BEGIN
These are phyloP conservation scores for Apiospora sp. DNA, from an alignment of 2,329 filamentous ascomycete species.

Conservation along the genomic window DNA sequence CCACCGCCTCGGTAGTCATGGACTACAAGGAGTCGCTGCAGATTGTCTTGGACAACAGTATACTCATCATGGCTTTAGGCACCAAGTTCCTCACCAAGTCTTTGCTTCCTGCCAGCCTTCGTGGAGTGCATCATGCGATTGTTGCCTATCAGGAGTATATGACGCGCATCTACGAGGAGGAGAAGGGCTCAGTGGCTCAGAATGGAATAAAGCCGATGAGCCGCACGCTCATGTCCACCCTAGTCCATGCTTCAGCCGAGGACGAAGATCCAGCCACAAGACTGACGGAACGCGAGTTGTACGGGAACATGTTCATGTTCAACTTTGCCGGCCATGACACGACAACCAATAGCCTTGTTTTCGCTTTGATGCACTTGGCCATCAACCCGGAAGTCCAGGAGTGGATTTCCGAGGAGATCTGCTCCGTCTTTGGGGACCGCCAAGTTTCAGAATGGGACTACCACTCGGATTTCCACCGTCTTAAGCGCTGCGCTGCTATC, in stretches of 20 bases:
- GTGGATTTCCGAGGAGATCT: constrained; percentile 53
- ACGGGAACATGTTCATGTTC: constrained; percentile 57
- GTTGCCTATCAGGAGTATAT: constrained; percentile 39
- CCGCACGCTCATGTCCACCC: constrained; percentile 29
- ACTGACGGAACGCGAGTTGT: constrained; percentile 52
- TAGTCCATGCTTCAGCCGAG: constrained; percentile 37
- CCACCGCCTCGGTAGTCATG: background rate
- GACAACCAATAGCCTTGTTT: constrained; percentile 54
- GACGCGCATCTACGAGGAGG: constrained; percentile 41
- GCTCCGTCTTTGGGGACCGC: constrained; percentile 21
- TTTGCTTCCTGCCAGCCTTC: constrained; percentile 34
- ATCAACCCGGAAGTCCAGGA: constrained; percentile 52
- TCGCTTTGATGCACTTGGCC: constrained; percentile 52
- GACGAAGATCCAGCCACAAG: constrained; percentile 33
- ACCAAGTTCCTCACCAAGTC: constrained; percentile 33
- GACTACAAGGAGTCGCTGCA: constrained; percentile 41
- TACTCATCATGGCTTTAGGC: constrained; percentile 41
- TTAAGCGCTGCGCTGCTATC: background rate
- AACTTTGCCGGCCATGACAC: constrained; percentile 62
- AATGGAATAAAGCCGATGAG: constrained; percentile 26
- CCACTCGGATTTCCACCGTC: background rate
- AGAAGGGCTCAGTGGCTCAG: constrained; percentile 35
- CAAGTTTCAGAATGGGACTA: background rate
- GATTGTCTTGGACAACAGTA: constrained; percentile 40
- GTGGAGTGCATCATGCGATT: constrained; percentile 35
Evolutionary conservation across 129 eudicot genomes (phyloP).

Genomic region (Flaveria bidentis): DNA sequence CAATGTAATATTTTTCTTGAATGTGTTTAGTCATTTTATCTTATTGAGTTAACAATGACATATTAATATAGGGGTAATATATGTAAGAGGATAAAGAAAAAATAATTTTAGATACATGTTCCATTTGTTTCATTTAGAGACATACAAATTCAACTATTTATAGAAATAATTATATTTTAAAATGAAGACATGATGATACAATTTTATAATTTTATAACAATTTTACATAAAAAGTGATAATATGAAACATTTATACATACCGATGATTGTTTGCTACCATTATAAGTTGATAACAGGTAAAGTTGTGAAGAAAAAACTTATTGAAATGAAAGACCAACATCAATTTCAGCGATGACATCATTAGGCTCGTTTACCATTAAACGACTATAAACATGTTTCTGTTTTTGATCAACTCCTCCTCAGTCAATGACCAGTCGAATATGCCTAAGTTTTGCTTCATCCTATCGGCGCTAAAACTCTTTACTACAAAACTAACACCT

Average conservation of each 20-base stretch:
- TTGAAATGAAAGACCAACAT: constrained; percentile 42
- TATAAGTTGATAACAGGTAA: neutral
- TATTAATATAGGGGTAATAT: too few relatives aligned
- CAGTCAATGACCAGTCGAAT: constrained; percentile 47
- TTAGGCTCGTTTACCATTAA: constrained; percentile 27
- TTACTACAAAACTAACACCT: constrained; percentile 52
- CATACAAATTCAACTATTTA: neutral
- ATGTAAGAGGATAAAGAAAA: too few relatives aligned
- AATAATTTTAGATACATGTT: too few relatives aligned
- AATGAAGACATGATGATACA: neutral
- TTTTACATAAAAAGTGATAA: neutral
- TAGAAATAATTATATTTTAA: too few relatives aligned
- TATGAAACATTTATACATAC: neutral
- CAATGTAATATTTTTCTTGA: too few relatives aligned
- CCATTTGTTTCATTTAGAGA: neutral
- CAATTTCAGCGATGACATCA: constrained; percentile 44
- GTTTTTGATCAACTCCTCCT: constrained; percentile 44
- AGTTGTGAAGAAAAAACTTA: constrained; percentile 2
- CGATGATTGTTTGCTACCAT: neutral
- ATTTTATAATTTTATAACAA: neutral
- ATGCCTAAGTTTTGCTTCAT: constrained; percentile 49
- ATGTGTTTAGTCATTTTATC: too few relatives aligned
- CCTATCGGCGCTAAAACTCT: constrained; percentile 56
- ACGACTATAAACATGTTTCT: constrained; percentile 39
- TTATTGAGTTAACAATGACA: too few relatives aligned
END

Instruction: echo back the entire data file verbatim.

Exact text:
These are phyloP conservation scores for Apiospora sp. DNA, from an alignment of 2,329 filamentous ascomycete species.

Conservation along the genomic window DNA sequence CCACCGCCTCGGTAGTCATGGACTACAAGGAGTCGCTGCAGATTGTCTTGGACAACAGTATACTCATCATGGCTTTAGGCACCAAGTTCCTCACCAAGTCTTTGCTTCCTGCCAGCCTTCGTGGAGTGCATCATGCGATTGTTGCCTATCAGGAGTATATGACGCGCATCTACGAGGAGGAGAAGGGCTCAGTGGCTCAGAATGGAATAAAGCCGATGAGCCGCACGCTCATGTCCACCCTAGTCCATGCTTCAGCCGAGGACGAAGATCCAGCCACAAGACTGACGGAACGCGAGTTGTACGGGAACATGTTCATGTTCAACTTTGCCGGCCATGACACGACAACCAATAGCCTTGTTTTCGCTTTGATGCACTTGGCCATCAACCCGGAAGTCCAGGAGTGGATTTCCGAGGAGATCTGCTCCGTCTTTGGGGACCGCCAAGTTTCAGAATGGGACTACCACTCGGATTTCCACCGTCTTAAGCGCTGCGCTGCTATC, in stretches of 20 bases:
- GTGGATTTCCGAGGAGATCT: constrained; percentile 53
- ACGGGAACATGTTCATGTTC: constrained; percentile 57
- GTTGCCTATCAGGAGTATAT: constrained; percentile 39
- CCGCACGCTCATGTCCACCC: constrained; percentile 29
- ACTGACGGAACGCGAGTTGT: constrained; percentile 52
- TAGTCCATGCTTCAGCCGAG: constrained; percentile 37
- CCACCGCCTCGGTAGTCATG: background rate
- GACAACCAATAGCCTTGTTT: constrained; percentile 54
- GACGCGCATCTACGAGGAGG: constrained; percentile 41
- GCTCCGTCTTTGGGGACCGC: constrained; percentile 21
- TTTGCTTCCTGCCAGCCTTC: constrained; percentile 34
- ATCAACCCGGAAGTCCAGGA: constrained; percentile 52
- TCGCTTTGATGCACTTGGCC: constrained; percentile 52
- GACGAAGATCCAGCCACAAG: constrained; percentile 33
- ACCAAGTTCCTCACCAAGTC: constrained; percentile 33
- GACTACAAGGAGTCGCTGCA: constrained; percentile 41
- TACTCATCATGGCTTTAGGC: constrained; percentile 41
- TTAAGCGCTGCGCTGCTATC: background rate
- AACTTTGCCGGCCATGACAC: constrained; percentile 62
- AATGGAATAAAGCCGATGAG: constrained; percentile 26
- CCACTCGGATTTCCACCGTC: background rate
- AGAAGGGCTCAGTGGCTCAG: constrained; percentile 35
- CAAGTTTCAGAATGGGACTA: background rate
- GATTGTCTTGGACAACAGTA: constrained; percentile 40
- GTGGAGTGCATCATGCGATT: constrained; percentile 35
Evolutionary conservation across 129 eudicot genomes (phyloP).

Genomic region (Flaveria bidentis): DNA sequence CAATGTAATATTTTTCTTGAATGTGTTTAGTCATTTTATCTTATTGAGTTAACAATGACATATTAATATAGGGGTAATATATGTAAGAGGATAAAGAAAAAATAATTTTAGATACATGTTCCATTTGTTTCATTTAGAGACATACAAATTCAACTATTTATAGAAATAATTATATTTTAAAATGAAGACATGATGATACAATTTTATAATTTTATAACAATTTTACATAAAAAGTGATAATATGAAACATTTATACATACCGATGATTGTTTGCTACCATTATAAGTTGATAACAGGTAAAGTTGTGAAGAAAAAACTTATTGAAATGAAAGACCAACATCAATTTCAGCGATGACATCATTAGGCTCGTTTACCATTAAACGACTATAAACATGTTTCTGTTTTTGATCAACTCCTCCTCAGTCAATGACCAGTCGAATATGCCTAAGTTTTGCTTCATCCTATCGGCGCTAAAACTCTTTACTACAAAACTAACACCT

Average conservation of each 20-base stretch:
- TTGAAATGAAAGACCAACAT: constrained; percentile 42
- TATAAGTTGATAACAGGTAA: neutral
- TATTAATATAGGGGTAATAT: too few relatives aligned
- CAGTCAATGACCAGTCGAAT: constrained; percentile 47
- TTAGGCTCGTTTACCATTAA: constrained; percentile 27
- TTACTACAAAACTAACACCT: constrained; percentile 52
- CATACAAATTCAACTATTTA: neutral
- ATGTAAGAGGATAAAGAAAA: too few relatives aligned
- AATAATTTTAGATACATGTT: too few relatives aligned
- AATGAAGACATGATGATACA: neutral
- TTTTACATAAAAAGTGATAA: neutral
- TAGAAATAATTATATTTTAA: too few relatives aligned
- TATGAAACATTTATACATAC: neutral
- CAATGTAATATTTTTCTTGA: too few relatives aligned
- CCATTTGTTTCATTTAGAGA: neutral
- CAATTTCAGCGATGACATCA: constrained; percentile 44
- GTTTTTGATCAACTCCTCCT: constrained; percentile 44
- AGTTGTGAAGAAAAAACTTA: constrained; percentile 2
- CGATGATTGTTTGCTACCAT: neutral
- ATTTTATAATTTTATAACAA: neutral
- ATGCCTAAGTTTTGCTTCAT: constrained; percentile 49
- ATGTGTTTAGTCATTTTATC: too few relatives aligned
- CCTATCGGCGCTAAAACTCT: constrained; percentile 56
- ACGACTATAAACATGTTTCT: constrained; percentile 39
- TTATTGAGTTAACAATGACA: too few relatives aligned